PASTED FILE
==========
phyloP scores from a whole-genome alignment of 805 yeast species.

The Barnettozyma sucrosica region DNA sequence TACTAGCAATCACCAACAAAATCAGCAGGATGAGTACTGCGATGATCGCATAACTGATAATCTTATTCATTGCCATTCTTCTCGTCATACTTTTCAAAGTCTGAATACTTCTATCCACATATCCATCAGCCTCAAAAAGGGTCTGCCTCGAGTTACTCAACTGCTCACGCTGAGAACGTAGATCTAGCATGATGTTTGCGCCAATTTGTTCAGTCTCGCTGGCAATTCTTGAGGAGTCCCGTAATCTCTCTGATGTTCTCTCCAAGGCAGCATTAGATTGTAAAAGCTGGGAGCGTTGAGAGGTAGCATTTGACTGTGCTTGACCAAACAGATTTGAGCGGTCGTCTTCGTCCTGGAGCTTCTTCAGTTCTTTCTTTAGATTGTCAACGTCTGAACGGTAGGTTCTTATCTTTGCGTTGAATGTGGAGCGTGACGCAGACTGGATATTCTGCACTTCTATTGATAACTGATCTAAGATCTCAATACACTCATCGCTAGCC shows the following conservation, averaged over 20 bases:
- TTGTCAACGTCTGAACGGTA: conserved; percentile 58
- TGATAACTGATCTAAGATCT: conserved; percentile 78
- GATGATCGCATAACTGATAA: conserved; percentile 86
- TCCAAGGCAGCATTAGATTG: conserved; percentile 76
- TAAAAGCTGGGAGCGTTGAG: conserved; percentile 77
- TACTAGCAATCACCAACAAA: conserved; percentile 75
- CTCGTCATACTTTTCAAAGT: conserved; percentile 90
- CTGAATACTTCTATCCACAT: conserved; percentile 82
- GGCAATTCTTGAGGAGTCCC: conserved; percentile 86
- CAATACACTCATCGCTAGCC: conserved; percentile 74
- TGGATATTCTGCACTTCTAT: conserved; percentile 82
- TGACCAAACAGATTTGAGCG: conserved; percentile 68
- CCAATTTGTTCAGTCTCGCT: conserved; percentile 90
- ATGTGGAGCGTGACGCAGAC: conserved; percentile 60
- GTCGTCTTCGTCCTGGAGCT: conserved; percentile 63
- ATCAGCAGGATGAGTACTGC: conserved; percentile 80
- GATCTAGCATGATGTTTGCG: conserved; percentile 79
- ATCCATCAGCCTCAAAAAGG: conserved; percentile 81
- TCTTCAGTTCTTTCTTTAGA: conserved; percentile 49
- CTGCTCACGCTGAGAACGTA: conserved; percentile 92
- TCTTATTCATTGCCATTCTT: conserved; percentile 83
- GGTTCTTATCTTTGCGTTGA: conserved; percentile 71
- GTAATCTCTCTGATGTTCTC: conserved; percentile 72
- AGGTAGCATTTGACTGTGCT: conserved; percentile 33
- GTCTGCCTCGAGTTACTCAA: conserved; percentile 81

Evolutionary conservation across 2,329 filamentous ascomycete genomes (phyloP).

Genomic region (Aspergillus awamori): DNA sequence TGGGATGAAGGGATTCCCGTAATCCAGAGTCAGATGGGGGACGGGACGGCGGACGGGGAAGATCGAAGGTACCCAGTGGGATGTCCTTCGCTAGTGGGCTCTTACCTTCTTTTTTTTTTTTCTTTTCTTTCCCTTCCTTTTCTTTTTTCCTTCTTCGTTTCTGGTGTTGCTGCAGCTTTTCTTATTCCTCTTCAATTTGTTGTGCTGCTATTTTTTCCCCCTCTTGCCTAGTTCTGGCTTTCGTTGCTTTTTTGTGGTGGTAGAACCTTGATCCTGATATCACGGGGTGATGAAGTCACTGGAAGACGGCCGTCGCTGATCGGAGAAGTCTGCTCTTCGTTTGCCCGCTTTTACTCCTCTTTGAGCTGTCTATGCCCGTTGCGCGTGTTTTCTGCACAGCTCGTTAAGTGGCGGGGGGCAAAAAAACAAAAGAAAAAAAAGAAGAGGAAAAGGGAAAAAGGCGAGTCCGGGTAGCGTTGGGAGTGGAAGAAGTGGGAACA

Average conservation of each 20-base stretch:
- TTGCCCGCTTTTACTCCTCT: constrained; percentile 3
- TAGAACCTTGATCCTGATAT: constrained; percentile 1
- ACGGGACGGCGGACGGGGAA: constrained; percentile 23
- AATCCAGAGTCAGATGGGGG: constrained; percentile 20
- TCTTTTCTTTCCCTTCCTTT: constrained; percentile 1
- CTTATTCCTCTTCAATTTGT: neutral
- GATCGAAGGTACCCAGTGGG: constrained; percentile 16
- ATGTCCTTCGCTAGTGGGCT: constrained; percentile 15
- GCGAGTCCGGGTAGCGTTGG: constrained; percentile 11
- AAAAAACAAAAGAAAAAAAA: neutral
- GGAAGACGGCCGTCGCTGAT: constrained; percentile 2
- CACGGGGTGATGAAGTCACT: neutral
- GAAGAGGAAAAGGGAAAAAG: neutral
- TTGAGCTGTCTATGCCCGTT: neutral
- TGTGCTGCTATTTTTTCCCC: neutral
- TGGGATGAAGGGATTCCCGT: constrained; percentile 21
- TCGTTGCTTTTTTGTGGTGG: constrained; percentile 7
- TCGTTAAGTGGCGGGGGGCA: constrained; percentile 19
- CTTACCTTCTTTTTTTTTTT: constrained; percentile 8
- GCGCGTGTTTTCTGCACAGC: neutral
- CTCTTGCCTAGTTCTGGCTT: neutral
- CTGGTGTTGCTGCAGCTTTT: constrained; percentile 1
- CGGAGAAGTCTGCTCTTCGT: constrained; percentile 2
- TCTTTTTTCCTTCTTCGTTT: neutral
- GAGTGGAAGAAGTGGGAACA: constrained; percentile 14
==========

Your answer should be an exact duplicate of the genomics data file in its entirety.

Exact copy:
phyloP scores from a whole-genome alignment of 805 yeast species.

The Barnettozyma sucrosica region DNA sequence TACTAGCAATCACCAACAAAATCAGCAGGATGAGTACTGCGATGATCGCATAACTGATAATCTTATTCATTGCCATTCTTCTCGTCATACTTTTCAAAGTCTGAATACTTCTATCCACATATCCATCAGCCTCAAAAAGGGTCTGCCTCGAGTTACTCAACTGCTCACGCTGAGAACGTAGATCTAGCATGATGTTTGCGCCAATTTGTTCAGTCTCGCTGGCAATTCTTGAGGAGTCCCGTAATCTCTCTGATGTTCTCTCCAAGGCAGCATTAGATTGTAAAAGCTGGGAGCGTTGAGAGGTAGCATTTGACTGTGCTTGACCAAACAGATTTGAGCGGTCGTCTTCGTCCTGGAGCTTCTTCAGTTCTTTCTTTAGATTGTCAACGTCTGAACGGTAGGTTCTTATCTTTGCGTTGAATGTGGAGCGTGACGCAGACTGGATATTCTGCACTTCTATTGATAACTGATCTAAGATCTCAATACACTCATCGCTAGCC shows the following conservation, averaged over 20 bases:
- TTGTCAACGTCTGAACGGTA: conserved; percentile 58
- TGATAACTGATCTAAGATCT: conserved; percentile 78
- GATGATCGCATAACTGATAA: conserved; percentile 86
- TCCAAGGCAGCATTAGATTG: conserved; percentile 76
- TAAAAGCTGGGAGCGTTGAG: conserved; percentile 77
- TACTAGCAATCACCAACAAA: conserved; percentile 75
- CTCGTCATACTTTTCAAAGT: conserved; percentile 90
- CTGAATACTTCTATCCACAT: conserved; percentile 82
- GGCAATTCTTGAGGAGTCCC: conserved; percentile 86
- CAATACACTCATCGCTAGCC: conserved; percentile 74
- TGGATATTCTGCACTTCTAT: conserved; percentile 82
- TGACCAAACAGATTTGAGCG: conserved; percentile 68
- CCAATTTGTTCAGTCTCGCT: conserved; percentile 90
- ATGTGGAGCGTGACGCAGAC: conserved; percentile 60
- GTCGTCTTCGTCCTGGAGCT: conserved; percentile 63
- ATCAGCAGGATGAGTACTGC: conserved; percentile 80
- GATCTAGCATGATGTTTGCG: conserved; percentile 79
- ATCCATCAGCCTCAAAAAGG: conserved; percentile 81
- TCTTCAGTTCTTTCTTTAGA: conserved; percentile 49
- CTGCTCACGCTGAGAACGTA: conserved; percentile 92
- TCTTATTCATTGCCATTCTT: conserved; percentile 83
- GGTTCTTATCTTTGCGTTGA: conserved; percentile 71
- GTAATCTCTCTGATGTTCTC: conserved; percentile 72
- AGGTAGCATTTGACTGTGCT: conserved; percentile 33
- GTCTGCCTCGAGTTACTCAA: conserved; percentile 81

Evolutionary conservation across 2,329 filamentous ascomycete genomes (phyloP).

Genomic region (Aspergillus awamori): DNA sequence TGGGATGAAGGGATTCCCGTAATCCAGAGTCAGATGGGGGACGGGACGGCGGACGGGGAAGATCGAAGGTACCCAGTGGGATGTCCTTCGCTAGTGGGCTCTTACCTTCTTTTTTTTTTTTCTTTTCTTTCCCTTCCTTTTCTTTTTTCCTTCTTCGTTTCTGGTGTTGCTGCAGCTTTTCTTATTCCTCTTCAATTTGTTGTGCTGCTATTTTTTCCCCCTCTTGCCTAGTTCTGGCTTTCGTTGCTTTTTTGTGGTGGTAGAACCTTGATCCTGATATCACGGGGTGATGAAGTCACTGGAAGACGGCCGTCGCTGATCGGAGAAGTCTGCTCTTCGTTTGCCCGCTTTTACTCCTCTTTGAGCTGTCTATGCCCGTTGCGCGTGTTTTCTGCACAGCTCGTTAAGTGGCGGGGGGCAAAAAAACAAAAGAAAAAAAAGAAGAGGAAAAGGGAAAAAGGCGAGTCCGGGTAGCGTTGGGAGTGGAAGAAGTGGGAACA

Average conservation of each 20-base stretch:
- TTGCCCGCTTTTACTCCTCT: constrained; percentile 3
- TAGAACCTTGATCCTGATAT: constrained; percentile 1
- ACGGGACGGCGGACGGGGAA: constrained; percentile 23
- AATCCAGAGTCAGATGGGGG: constrained; percentile 20
- TCTTTTCTTTCCCTTCCTTT: constrained; percentile 1
- CTTATTCCTCTTCAATTTGT: neutral
- GATCGAAGGTACCCAGTGGG: constrained; percentile 16
- ATGTCCTTCGCTAGTGGGCT: constrained; percentile 15
- GCGAGTCCGGGTAGCGTTGG: constrained; percentile 11
- AAAAAACAAAAGAAAAAAAA: neutral
- GGAAGACGGCCGTCGCTGAT: constrained; percentile 2
- CACGGGGTGATGAAGTCACT: neutral
- GAAGAGGAAAAGGGAAAAAG: neutral
- TTGAGCTGTCTATGCCCGTT: neutral
- TGTGCTGCTATTTTTTCCCC: neutral
- TGGGATGAAGGGATTCCCGT: constrained; percentile 21
- TCGTTGCTTTTTTGTGGTGG: constrained; percentile 7
- TCGTTAAGTGGCGGGGGGCA: constrained; percentile 19
- CTTACCTTCTTTTTTTTTTT: constrained; percentile 8
- GCGCGTGTTTTCTGCACAGC: neutral
- CTCTTGCCTAGTTCTGGCTT: neutral
- CTGGTGTTGCTGCAGCTTTT: constrained; percentile 1
- CGGAGAAGTCTGCTCTTCGT: constrained; percentile 2
- TCTTTTTTCCTTCTTCGTTT: neutral
- GAGTGGAAGAAGTGGGAACA: constrained; percentile 14